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September 24, 2017

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100s of migrants breach Morocco-Spain border

MADRID--More than 400 migrants stormed across a towering, triple-layer border fence from Morocco into the tiny Spanish territory of Melilla on Wednesday, one of the biggest crossings in nearly a decade, officials said.

About 1,000 sub-Saharans joined in the dawn attempt to enter Melilla, a tempting target for Africans desperate to reach Europe as it forms one of the only land crossings along with another Spanish territory, Ceuta, to the west.

More than 400 of the migrants managed to breach the three layers of seven-metre (23-foot) high border fence, a Spanish government spokesman for the territory told AFP.

Some were treated for "very light injuries" in a clinic at Melilla's immigration reception center, he said.

The president of the city of Melilla, Juan Jose Imbroda, said an exterior section of the fence was pushed over during the incident.

"The Guardia Civil police deployed in large numbers but it was hard to stop it," he told Spanish public radio RNE.

Imbroda said the Moroccan authorities had cooperated with the Spanish border guard to try to halt the influx.

Melilla, which lies on the northern coast of Morocco, is enclosed by an 11-kilometre (seven-mile) long border fence running in a semi-circle up to the Mediterranean.

Nevertheless, migrants gathering in large numbers on the Moroccan side have repeatedly managed to breach the defence.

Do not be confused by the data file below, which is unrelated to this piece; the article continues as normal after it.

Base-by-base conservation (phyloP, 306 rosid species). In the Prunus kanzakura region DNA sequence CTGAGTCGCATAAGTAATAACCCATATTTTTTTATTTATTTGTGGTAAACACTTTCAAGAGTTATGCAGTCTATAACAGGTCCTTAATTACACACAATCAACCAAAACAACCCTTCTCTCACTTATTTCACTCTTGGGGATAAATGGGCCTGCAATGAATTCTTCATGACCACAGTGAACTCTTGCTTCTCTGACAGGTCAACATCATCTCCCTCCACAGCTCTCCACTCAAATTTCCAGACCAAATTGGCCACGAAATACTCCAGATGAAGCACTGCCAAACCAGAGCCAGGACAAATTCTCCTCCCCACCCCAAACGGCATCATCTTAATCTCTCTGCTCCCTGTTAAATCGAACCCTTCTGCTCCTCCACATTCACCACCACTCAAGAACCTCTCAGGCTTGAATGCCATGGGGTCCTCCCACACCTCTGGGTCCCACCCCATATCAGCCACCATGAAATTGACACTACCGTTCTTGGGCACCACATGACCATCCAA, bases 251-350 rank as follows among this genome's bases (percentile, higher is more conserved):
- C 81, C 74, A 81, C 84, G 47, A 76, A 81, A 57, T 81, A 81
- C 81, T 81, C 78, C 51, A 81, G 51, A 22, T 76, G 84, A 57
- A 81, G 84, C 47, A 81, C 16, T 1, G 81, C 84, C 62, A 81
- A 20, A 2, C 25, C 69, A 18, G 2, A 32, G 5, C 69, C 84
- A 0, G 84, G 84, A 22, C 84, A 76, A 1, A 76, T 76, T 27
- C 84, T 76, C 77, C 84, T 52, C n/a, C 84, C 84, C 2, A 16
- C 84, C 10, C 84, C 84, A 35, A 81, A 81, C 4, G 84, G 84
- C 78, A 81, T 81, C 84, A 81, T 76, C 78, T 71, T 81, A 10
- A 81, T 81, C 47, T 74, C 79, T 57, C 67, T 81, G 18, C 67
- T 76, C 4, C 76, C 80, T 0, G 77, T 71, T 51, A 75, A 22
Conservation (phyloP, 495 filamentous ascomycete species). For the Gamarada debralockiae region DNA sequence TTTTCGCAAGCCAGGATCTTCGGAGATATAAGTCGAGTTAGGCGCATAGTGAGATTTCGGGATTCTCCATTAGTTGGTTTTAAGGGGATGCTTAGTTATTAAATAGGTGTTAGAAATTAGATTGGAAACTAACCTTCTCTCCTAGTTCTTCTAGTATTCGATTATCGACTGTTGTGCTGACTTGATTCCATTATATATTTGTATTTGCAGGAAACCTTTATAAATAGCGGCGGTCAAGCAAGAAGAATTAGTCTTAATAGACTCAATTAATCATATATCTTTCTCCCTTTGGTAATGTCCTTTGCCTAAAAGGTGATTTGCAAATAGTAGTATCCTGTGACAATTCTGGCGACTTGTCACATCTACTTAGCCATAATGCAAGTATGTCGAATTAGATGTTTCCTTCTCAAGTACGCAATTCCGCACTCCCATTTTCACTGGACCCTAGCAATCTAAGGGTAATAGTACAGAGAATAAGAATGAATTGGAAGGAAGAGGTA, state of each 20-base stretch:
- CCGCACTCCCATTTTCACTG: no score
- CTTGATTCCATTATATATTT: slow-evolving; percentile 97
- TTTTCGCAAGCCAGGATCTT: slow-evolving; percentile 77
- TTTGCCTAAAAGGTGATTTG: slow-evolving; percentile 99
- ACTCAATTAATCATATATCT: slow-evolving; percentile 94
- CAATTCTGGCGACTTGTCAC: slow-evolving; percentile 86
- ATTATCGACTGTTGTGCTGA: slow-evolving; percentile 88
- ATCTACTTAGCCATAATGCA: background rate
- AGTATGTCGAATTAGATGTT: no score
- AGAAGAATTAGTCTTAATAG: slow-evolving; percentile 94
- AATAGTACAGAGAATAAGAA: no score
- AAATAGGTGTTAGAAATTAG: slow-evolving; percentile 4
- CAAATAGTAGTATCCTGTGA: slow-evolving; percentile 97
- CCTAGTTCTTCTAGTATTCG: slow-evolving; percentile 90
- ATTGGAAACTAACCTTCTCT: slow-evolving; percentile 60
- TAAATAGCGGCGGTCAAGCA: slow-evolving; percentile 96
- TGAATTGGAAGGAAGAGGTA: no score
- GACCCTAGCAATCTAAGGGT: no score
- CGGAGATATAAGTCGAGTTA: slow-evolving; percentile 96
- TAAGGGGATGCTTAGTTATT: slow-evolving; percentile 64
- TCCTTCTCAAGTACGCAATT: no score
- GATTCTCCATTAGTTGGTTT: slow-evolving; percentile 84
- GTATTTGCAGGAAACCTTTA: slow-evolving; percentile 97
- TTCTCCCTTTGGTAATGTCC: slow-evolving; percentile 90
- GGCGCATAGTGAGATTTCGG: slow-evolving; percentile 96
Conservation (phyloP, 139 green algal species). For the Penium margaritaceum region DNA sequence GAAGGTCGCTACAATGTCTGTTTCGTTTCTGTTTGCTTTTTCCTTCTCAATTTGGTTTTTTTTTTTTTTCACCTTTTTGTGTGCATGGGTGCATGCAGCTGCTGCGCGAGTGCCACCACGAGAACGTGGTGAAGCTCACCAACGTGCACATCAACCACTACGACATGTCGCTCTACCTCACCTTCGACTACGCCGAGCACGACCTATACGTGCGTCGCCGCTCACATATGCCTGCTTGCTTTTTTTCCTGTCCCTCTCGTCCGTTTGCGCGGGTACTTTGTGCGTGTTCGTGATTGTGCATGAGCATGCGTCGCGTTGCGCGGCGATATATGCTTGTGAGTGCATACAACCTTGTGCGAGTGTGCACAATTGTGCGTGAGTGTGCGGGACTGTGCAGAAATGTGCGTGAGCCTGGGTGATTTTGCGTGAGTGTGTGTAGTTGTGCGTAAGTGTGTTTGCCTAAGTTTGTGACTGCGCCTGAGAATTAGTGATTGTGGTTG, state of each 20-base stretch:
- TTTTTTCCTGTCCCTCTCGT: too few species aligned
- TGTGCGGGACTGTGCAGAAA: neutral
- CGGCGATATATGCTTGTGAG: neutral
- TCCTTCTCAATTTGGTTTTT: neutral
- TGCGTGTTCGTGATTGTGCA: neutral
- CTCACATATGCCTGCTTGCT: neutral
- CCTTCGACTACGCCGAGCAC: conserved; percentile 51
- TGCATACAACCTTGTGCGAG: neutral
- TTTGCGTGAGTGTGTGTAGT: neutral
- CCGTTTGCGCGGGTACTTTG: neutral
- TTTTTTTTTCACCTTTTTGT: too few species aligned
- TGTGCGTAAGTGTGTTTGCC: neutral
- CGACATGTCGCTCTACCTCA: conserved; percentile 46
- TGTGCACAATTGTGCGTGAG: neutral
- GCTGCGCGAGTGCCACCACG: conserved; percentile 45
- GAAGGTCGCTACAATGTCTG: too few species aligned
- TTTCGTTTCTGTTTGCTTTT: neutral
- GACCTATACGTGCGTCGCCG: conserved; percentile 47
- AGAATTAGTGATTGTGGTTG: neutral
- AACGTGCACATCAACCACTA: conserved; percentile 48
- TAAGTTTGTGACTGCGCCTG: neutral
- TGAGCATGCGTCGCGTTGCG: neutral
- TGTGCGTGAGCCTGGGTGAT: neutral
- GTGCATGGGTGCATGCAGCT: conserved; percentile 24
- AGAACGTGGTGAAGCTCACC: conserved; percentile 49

Migrant centers swamped

On March 18, about 1,000 migrants rushed the fence in foggy weather and some 500 migrants managed to get across, the largest number since 2005, Spanish authorities say.

Depending on treaties with the immigrants' countries of origin, some are repatriated and others are allowed to stay in Spain.

Meanwhile they wait in government-run reception centers.

The center in Melilla is built to house 480 immigrants but it is now holding about 2,000, Imbroda said. "Imagine the huge problem we will have this morning with 400 more on top of the 2,000 people already there," he said.

Spain's state secretary for security, Francisco Martinez, said in a statement that he was heading to Melilla immediately in view of the mass border crossing.

The number of Africans trying to cross into the two Spanish territories has surged over recent months.

Spain's government has demanded more help from the European Union to deal with them.

On February 6 about 15 migrants drowned in Moroccan waters while trying to swim to the other Spanish territory in Africa, Ceuta, from a nearby beach.

Rights groups and witnesses accused Spanish security forces of firing rubber bullets at the migrants in the water.

The government admitted using rubber bullets but denied its forces had targeted the migrants directly. It later banned civil guards policing the border from using rubber bullets to repel migrants.

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